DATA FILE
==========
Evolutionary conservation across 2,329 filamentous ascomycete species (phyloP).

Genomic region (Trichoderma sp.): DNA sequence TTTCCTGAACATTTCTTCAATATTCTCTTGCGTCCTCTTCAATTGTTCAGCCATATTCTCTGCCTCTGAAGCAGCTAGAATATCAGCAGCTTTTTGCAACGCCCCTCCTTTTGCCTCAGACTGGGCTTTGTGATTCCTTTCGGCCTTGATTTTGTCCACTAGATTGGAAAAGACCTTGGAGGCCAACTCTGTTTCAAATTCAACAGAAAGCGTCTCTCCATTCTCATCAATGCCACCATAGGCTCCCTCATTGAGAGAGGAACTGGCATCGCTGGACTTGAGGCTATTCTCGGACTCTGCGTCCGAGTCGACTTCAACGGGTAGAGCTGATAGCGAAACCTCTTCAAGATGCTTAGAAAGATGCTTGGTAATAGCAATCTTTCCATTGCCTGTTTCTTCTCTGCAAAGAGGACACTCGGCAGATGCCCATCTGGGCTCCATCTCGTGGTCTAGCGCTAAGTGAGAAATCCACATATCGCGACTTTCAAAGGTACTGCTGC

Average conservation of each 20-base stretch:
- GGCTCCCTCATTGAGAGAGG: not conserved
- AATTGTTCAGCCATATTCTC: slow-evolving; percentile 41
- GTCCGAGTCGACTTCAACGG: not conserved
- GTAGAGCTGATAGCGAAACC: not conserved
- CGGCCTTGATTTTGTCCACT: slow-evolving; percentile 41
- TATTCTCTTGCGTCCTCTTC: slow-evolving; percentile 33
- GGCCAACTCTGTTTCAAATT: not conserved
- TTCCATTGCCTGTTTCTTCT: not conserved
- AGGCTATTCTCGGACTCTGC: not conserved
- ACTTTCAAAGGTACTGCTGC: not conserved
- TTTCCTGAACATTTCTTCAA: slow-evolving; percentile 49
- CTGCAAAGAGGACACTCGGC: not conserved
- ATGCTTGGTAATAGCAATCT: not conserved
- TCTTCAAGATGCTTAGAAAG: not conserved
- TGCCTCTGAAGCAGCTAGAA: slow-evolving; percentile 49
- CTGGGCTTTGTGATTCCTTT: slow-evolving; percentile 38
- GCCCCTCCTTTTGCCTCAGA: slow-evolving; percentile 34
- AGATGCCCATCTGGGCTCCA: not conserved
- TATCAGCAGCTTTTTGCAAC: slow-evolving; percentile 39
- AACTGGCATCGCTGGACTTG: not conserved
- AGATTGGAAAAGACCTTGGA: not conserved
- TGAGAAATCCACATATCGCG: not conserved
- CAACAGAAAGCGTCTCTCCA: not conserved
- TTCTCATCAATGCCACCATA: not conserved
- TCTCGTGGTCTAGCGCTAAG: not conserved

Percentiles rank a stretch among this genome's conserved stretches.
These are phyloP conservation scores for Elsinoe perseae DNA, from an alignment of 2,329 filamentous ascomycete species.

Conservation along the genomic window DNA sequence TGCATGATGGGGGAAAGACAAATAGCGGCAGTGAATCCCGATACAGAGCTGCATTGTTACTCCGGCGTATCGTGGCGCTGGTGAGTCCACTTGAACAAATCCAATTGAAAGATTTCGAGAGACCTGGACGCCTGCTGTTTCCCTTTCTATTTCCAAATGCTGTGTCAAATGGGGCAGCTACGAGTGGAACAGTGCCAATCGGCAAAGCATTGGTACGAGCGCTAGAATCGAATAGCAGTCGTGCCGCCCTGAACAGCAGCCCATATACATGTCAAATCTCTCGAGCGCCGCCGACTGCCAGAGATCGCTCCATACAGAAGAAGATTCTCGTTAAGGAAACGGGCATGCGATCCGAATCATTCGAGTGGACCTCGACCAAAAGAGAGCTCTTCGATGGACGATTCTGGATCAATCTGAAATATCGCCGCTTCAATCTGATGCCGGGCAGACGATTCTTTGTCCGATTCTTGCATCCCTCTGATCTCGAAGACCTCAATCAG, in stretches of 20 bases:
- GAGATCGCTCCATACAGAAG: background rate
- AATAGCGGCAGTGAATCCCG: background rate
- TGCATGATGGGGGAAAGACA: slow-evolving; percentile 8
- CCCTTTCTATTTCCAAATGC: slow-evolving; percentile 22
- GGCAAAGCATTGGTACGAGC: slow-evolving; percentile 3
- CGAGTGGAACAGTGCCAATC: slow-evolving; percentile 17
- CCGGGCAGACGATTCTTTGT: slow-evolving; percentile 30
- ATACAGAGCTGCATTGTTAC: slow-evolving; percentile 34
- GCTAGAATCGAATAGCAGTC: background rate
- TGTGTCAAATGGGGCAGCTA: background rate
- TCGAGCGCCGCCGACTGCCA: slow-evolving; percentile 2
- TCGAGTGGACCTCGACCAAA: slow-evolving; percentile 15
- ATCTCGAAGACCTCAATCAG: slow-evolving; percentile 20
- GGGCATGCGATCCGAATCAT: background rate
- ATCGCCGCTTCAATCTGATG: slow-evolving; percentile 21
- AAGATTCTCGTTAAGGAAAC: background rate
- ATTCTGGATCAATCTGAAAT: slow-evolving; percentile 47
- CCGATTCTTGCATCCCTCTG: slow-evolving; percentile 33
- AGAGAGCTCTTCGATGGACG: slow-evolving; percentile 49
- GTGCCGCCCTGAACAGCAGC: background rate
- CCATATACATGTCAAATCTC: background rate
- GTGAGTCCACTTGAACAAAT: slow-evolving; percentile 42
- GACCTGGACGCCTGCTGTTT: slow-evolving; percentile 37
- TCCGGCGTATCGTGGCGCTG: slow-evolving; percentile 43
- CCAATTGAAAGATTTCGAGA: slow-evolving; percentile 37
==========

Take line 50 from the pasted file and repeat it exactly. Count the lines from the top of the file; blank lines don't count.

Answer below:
- AGAGAGCTCTTCGATGGACG: slow-evolving; percentile 49